The actual news report — “Fans praise Lewis’ efforts on and off the field” — touched on a number of different projects that have drawn support from Lewis, especially a project to fight the spread of AIDS among African-Americans.

The faith themes in the piece came together at the end, including a quote from the Rev. C.D. Witherspoon, who is known for his work in tough, impoverished streets. At one point, he noted that the fact Lewis has spent a few days in jail does not offend many people on that side of the city.

Some observers find his speeches about redemption cloying and his over-heated rhetoric about leadership silly. Ravens fans eagerly awaited his dance before each home game; others mocked it. …

As Lewis left the field for the last time, he wore a shirt that read simply “Psalms 91.” Like other Bible passages Lewis has referenced, it is a vivid telling of triumph through difficult times. “You will trample the great lion and the serpent,” it reads.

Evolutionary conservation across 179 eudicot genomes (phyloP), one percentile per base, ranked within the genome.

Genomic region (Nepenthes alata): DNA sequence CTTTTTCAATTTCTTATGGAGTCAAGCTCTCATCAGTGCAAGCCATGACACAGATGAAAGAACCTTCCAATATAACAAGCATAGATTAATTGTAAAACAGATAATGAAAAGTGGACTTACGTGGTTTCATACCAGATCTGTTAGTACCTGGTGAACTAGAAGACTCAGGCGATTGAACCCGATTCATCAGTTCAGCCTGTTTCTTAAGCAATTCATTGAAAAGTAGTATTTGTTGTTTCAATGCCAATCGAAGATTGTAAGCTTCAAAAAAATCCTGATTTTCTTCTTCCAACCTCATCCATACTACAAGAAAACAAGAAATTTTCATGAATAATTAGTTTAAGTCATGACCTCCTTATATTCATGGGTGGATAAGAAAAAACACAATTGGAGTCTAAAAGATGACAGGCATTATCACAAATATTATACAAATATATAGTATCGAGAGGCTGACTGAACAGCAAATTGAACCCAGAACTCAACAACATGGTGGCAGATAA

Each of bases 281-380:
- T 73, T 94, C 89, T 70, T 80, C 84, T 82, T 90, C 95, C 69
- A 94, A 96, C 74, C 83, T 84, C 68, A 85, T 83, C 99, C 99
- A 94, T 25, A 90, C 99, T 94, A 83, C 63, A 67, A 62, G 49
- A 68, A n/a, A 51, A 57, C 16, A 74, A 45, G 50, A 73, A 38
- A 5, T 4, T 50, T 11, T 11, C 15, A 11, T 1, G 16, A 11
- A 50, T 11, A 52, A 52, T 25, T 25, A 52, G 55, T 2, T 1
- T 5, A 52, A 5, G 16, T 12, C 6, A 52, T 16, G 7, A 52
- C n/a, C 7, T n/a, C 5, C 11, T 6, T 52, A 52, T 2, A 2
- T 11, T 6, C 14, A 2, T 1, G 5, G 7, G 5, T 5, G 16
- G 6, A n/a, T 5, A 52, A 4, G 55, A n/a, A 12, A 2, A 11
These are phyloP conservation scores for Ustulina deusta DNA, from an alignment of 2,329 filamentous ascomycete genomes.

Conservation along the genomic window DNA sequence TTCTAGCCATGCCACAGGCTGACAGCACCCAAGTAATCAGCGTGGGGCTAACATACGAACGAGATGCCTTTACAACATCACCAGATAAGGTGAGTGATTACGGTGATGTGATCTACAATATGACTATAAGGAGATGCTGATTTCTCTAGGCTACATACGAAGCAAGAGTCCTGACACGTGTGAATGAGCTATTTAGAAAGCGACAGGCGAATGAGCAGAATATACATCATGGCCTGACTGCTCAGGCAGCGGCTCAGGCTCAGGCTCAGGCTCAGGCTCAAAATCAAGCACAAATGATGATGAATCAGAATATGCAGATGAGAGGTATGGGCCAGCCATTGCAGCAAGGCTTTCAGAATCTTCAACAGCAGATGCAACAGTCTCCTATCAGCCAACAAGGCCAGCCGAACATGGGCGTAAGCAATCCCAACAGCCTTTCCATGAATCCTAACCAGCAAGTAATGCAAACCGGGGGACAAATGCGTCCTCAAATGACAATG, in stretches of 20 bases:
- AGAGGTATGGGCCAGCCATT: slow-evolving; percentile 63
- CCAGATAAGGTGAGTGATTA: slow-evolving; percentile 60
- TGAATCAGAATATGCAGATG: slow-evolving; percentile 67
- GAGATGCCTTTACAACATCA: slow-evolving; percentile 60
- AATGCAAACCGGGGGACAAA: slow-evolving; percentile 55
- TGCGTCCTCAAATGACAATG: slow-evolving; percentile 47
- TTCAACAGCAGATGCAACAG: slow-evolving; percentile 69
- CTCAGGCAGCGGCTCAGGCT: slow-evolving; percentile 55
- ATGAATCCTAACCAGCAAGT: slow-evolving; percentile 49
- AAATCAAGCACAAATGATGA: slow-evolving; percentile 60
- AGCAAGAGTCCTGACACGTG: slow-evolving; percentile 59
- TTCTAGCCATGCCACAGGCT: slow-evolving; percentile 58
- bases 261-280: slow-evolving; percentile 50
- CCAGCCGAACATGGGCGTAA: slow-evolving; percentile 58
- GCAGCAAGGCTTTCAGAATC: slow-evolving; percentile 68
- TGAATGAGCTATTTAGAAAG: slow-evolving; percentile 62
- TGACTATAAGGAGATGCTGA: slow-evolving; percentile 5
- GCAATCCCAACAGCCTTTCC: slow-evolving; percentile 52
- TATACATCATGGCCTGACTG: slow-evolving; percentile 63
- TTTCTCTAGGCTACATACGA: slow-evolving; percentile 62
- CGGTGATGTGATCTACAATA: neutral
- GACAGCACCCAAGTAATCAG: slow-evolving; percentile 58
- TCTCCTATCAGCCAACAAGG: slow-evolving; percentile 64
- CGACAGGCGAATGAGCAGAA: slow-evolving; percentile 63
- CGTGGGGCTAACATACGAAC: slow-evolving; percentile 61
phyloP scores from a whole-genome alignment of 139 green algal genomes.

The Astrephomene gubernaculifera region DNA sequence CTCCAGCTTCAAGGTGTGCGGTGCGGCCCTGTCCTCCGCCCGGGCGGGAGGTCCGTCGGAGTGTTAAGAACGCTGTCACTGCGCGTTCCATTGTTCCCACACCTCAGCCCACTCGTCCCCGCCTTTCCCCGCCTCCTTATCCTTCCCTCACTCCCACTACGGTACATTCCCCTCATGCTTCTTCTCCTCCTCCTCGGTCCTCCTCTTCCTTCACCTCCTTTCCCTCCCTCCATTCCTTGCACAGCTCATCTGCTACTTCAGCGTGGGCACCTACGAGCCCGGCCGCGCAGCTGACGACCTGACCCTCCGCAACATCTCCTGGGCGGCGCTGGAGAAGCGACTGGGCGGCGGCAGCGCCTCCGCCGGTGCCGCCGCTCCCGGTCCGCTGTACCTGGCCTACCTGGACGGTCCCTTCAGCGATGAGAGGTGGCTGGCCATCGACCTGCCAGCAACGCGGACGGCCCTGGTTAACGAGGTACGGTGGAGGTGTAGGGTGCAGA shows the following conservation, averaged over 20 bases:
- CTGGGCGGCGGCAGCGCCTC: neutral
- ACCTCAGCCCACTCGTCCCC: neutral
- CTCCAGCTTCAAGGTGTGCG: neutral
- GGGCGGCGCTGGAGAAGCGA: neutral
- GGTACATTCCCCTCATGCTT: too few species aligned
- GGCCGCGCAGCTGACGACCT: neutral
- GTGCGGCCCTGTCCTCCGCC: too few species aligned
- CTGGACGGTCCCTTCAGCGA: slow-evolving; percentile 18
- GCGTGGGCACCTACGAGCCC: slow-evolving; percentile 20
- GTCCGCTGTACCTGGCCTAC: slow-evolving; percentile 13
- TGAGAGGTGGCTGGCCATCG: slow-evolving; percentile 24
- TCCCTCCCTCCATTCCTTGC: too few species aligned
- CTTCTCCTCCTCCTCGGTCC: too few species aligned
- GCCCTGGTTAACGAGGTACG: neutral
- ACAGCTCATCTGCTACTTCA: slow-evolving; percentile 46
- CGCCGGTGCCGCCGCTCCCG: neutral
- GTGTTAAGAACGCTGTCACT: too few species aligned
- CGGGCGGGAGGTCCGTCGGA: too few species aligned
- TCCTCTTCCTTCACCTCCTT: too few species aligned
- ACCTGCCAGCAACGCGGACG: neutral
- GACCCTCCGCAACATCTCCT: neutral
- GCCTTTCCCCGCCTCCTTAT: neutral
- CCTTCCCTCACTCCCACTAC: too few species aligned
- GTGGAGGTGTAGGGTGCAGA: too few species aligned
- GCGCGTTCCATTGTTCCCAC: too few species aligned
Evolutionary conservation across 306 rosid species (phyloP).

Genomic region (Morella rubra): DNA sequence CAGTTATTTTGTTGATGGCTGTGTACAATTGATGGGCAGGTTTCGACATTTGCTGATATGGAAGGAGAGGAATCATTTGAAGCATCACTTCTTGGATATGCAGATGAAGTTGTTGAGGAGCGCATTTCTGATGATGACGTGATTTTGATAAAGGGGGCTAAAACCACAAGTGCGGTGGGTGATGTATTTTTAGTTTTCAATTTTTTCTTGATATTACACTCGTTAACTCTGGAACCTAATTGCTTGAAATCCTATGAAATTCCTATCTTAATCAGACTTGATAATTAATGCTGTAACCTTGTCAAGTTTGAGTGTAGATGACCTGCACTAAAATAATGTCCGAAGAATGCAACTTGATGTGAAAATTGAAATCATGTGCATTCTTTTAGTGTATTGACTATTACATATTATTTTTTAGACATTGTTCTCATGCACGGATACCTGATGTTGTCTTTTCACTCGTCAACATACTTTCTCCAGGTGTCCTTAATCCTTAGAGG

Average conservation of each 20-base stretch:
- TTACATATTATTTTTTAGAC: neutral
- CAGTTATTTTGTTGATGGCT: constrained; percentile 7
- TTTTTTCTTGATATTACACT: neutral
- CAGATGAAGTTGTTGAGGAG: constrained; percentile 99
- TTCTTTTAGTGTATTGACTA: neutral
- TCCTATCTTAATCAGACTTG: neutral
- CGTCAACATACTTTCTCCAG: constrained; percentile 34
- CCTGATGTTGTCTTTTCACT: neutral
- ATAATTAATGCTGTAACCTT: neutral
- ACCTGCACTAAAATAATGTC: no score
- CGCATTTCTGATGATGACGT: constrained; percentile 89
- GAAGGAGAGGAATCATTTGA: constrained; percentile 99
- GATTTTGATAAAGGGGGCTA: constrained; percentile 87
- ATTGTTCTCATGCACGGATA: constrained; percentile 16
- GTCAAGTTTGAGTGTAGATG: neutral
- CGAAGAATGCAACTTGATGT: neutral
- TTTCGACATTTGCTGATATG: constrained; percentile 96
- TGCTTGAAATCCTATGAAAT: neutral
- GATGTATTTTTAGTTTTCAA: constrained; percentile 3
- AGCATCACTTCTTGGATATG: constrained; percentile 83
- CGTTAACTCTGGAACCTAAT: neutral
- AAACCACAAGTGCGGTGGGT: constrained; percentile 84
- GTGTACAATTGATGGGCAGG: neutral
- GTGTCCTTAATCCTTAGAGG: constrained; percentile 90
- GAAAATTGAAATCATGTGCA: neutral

“Ray’s story is ancient, and it is beautiful,” Witherspoon said. “It speaks to Baltimore.”

The reference to “triumph through difficult times” is solid, but, of course, frames Psalm 91 in sports-friendly terms. “Triumph” sounds better in the newspaper, perhaps, than more doctrinal words such as “repentance” and “salvation.”

But let me ask my main question again: How do journalists know what the Psalms 91 t-shirt was saying, for Lewis himself, without asking him?

Does this matter? Well, is he an angry, paranoid warrior or a thankful, repentant believer?

With that in mind, please read past the jump and note the full Psalm 91 text. If in the journalistic driver’s seat, which section of the psalm — speaking to journalists — would you have argued was most relevant as Lewis ran his farewell lap on Sunday?